Sugarcane Harvest Guide: Learn When To Harvest Sugarcane Plants

Person Harvesting Sugarcane Plants
sugarcane harvest
(Image credit: alffoto)

Sugarcane is a warm season crop that grows best in USDA zones 9-10. If you are lucky enough to live within one of these zones, then you may be trying your hand at growing your own sugarcane. If all is going well, the next questions are when and how do you harvest sugarcane? Read on to find out about harvesting sugarcane plants.

When to Harvest Sugarcane

Sugarcane harvest is around late fall, when the canes are tall and thick. If the plan is to make your own syrup, and I’m sure it is, harvest as close to your area’s first frost date as possible but not so late that they get hit by the first frost. If the frost hits them, sugar loss occurs rapidly.

How Do You Harvest Sugarcane?

Commercial sugarcane plantations in Hawaii and Louisiana use machines for harvesting sugarcane. Florida cane growers primarily harvest by hand. For the home grower, hand harvesting is the most likely course and is both time consuming and arduous. Using a sharp machete, cut the canes as close to the ground as possible. Be careful not to cut into the dirt though. Sugarcane is a perennial crop and the roots left behind underground will be growing next year’s crop. Once the canes are cut down, strip them of their leaves and place the stripped leaves over the sugarcane roots along with extra mulch and straw to protect them over the winter.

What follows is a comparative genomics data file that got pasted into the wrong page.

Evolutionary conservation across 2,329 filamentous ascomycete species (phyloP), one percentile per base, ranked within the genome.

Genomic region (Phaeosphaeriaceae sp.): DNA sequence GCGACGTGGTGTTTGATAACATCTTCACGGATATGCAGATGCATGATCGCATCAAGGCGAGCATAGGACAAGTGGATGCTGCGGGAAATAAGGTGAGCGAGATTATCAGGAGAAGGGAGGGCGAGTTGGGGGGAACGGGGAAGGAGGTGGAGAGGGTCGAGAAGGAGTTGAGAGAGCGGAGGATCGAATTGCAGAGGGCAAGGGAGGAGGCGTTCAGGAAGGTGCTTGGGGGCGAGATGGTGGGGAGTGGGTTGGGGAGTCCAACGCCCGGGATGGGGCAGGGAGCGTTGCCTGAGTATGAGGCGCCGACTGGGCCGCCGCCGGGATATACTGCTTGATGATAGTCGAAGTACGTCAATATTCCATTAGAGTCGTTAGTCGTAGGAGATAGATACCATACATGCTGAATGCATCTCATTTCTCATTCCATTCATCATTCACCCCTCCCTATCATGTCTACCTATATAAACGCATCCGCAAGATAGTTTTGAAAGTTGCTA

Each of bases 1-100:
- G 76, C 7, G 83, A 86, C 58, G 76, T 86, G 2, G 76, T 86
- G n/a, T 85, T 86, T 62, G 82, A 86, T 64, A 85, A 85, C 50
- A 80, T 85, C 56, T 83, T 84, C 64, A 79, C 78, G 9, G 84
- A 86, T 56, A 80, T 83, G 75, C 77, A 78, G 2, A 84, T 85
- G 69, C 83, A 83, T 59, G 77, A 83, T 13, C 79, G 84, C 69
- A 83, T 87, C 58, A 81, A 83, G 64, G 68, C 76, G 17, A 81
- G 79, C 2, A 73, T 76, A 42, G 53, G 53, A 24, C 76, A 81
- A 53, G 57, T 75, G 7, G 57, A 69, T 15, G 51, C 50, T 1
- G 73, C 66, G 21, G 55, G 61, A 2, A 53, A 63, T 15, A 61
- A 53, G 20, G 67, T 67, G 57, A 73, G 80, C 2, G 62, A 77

Post Sugarcane Harvest Syrup

Wipe the canes clean of any mildew, dirt, or insects. Then, it’s time to use a sugarcane press or chop the cane up into chunks small enough to fit into a large, stainless steel stockpot. Use a very sharp meat cleaver. Cover the canes with water and boil the sugar out of them, usually within an hour or two. Taste the water as it cooks down to determine if it is getting sweet. Drain the cane from the juice, reserving the juice. Return the juice to the pot and start boiling it down. As it boils down, it is concentrating and getting thicker and sweeter. This will take some time and towards the end, there may be only an inch or so (2.5 cm.) of thickened juice. Pour the inch (2.5 cm.) or so of remaining juice into a smaller (stainless steel) sauce pan and then return to a boil. Watch it closely; you don’t want it to burn. The bubbles start to look thick and gassy as the syrup cooks down in this final stage. Use a spoon dipped into the syrup to gauge consistency. You don’t want it too thick. Pull it from the heat when at the desired consistency, allow it to cool slightly, and then pour the syrup into a mason jar.

Amy Grant

Amy Grant has been gardening for 30 years and writing for 15. A professional chef and caterer, Amy's area of expertise is culinary gardening.